He Don't Look Like Elvis is a rock and roll memoir from 1978, the year after Elvis left the building for good. It's the unflinching, tragicomic true tale of the author, a bass player, who took a chance and joined Bobby Love and the Love Machine, an Elvis impersonator band at the low end of the food chain. This is definitely not the pampered, plush, rock-star tour deluxe. No jets from city to city, no waiting limousines, no caviar in the dressing rooms. No dressing rooms. They play in dive bars, stay in low-rent motels in small towns, lug their own equipment and pray the pickup truck and trailer get them to the next gig in one piece.
The band members strive to maintain a straight face and an even keel in a traveling rock and roll fantasy circus. A fantasy fueled not only because Bobby and the band deliver some knockout performances but also because the fans can never get enough of the King - alive, dead or otherwise. Bobby isn't Elvis, but mob him anyway for scarves, autographs and kisses.
As the reality of playing in bars and living on the road sinks in - they'll never make Vegas, let alone Japan - the author realizes it's time for a change.
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|Publisher:||Frank C. Siraguso|
|Product dimensions:||6.00(w) x 9.00(h) x 0.46(d)|
About the Author
Frank grew up in Kansas City, Missouri, in the Northeast neighborhood. He always had the idea of being a writer but was distracted by Elvis, learning guitar, playing Ventures songs and, finally, Beatlemania.
He really did quit college to make a go of playing in a band and really did work as a land surveyor to earn money to buy a bass and amp. After the Bobby Love experience Frank returned to college but also went back to surveying. He became a party chief, a title which, despite its festive name, indicates the leader of a survey party.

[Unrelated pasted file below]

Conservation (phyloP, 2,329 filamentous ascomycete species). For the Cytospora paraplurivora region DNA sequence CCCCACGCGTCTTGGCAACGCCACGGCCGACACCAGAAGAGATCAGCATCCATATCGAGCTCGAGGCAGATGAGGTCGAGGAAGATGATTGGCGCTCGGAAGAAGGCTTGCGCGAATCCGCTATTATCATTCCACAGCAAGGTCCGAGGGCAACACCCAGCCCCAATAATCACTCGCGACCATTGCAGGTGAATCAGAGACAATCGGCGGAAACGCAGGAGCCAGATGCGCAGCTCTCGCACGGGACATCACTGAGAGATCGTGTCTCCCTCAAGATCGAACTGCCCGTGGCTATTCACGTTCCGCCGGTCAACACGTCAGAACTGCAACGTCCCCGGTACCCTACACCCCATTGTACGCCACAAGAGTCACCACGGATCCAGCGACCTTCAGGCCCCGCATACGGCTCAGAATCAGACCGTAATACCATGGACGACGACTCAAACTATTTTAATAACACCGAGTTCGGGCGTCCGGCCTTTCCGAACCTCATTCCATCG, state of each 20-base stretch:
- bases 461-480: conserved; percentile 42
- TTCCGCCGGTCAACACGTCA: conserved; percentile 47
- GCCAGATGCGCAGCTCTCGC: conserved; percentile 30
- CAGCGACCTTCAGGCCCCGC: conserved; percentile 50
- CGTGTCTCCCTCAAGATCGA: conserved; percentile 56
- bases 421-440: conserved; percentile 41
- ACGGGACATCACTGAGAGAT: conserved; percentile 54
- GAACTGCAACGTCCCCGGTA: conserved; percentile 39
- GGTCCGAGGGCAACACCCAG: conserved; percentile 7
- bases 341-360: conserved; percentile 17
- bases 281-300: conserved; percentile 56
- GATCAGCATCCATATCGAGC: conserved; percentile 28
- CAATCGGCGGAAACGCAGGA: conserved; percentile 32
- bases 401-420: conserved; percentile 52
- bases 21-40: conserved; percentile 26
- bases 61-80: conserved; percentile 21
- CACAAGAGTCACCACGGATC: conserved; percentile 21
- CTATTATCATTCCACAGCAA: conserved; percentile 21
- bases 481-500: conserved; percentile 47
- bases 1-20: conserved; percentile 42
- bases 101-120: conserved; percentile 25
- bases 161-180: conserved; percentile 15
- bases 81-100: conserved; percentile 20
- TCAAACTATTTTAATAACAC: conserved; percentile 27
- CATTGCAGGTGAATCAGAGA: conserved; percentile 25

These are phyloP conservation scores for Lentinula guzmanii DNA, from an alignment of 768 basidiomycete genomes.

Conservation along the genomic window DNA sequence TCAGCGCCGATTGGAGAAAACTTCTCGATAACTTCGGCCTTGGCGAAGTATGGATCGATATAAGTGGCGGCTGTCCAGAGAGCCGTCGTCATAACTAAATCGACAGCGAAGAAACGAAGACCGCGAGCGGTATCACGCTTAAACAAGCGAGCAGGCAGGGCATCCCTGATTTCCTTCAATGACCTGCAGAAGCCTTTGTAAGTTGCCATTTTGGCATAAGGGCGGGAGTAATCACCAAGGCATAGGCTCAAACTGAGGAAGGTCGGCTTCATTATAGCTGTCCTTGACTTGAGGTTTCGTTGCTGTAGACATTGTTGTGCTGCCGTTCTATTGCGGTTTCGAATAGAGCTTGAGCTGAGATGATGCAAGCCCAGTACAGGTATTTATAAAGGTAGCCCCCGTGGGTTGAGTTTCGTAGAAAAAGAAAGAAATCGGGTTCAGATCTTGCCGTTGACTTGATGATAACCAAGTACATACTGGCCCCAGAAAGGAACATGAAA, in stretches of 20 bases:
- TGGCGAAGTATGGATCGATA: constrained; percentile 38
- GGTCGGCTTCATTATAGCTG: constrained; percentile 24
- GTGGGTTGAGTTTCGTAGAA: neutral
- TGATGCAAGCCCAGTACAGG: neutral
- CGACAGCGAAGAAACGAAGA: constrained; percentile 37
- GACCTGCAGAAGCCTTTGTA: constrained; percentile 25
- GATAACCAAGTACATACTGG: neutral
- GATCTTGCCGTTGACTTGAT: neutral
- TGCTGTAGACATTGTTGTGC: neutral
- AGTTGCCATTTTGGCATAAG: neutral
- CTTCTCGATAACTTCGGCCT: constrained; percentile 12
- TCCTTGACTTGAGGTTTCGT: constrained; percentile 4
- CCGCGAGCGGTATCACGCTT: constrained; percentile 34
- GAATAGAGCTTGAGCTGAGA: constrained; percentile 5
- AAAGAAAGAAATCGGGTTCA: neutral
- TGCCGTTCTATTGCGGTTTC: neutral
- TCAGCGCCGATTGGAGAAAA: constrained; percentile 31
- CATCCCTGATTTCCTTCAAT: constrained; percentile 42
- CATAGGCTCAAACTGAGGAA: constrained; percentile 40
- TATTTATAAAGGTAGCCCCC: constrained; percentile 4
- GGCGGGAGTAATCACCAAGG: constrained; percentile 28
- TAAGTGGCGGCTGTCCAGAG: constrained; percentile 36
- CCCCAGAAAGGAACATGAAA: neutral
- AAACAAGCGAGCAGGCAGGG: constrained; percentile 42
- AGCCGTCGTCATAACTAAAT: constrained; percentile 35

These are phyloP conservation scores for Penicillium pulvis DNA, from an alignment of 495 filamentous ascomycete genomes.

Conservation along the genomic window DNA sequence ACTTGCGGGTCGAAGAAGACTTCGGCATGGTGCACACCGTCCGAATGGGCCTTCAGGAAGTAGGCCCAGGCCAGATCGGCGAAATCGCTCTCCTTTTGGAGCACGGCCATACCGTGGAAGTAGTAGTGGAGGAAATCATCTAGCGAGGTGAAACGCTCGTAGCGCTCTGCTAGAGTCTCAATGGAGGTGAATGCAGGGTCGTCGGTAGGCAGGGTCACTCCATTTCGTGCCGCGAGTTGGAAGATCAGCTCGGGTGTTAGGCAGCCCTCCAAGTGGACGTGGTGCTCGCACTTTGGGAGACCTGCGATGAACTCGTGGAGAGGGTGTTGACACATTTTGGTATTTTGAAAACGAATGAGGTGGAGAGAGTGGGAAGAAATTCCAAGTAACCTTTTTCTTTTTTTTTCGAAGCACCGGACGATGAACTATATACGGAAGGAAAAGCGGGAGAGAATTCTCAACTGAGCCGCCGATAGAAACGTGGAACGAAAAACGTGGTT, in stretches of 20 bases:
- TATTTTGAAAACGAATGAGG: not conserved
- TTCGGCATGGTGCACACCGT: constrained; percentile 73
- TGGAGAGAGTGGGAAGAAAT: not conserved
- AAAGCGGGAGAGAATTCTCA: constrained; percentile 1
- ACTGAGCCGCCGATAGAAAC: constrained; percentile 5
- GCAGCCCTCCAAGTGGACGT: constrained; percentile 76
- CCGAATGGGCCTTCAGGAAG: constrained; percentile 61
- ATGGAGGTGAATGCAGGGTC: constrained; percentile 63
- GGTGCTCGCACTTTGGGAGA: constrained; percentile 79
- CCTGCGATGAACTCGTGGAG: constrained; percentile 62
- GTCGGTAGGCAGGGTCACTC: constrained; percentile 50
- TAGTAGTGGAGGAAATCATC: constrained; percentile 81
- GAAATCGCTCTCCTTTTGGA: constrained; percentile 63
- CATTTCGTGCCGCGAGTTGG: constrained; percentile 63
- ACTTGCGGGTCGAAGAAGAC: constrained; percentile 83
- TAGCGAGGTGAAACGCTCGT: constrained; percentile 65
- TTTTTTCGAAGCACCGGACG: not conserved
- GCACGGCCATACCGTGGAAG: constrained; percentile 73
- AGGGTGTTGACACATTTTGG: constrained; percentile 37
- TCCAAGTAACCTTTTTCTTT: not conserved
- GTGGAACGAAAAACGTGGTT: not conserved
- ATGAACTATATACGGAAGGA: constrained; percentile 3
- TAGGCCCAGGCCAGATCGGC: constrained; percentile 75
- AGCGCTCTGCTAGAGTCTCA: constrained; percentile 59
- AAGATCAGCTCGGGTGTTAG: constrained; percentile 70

Eventually Frank graduated from college, moved to Long Beach, California, and became photographer for Tempo, a local magazine. He also worked a brief stint as assistant pressroom manager at the Long Beach Press Telegram. He moved back to KC and resumed his photography work.
In the mid-1990s Frank got the internet bug, taught himself HTML and started an online column, Field Notes, which would now be called a blog, about various topics. He also started writing for Infozine, eventually writing theater reviews. He has had photos published in New Letters, one of the oldest literary magazines in the U.S., and poetry published in local poetry magazines such as Thorny Locust.
Finally, in 1999, Frank landed a gig at Valentine Radford, then the oldest ad agency in KC, in their new interactive department as a web writer. From there he moved to another ad agency and then became the web writer for a local hospital, where he worked long enough to become senior writer. In December 2012 Frank graduated from the University of Kansas with an MA in communication studies. Soon after, Frank managed to start a freelance writing business specializing in medical writing, which he continues.
Frank retired from bands in 1992, after playing for a year with the Nightcrawlers, a band comprising remnants from the Rubbermaids, a well-known local band. He eschewed music for years, but eventually decided to learn jazz guitar on his own. Luckily, there is very little danger of joining another band but playing music is fun again.
Table of Contents
An Urgent Message
Where The Hell Is Poplar Bluff?
Monroe Inn Redux
Bobby Love World Tour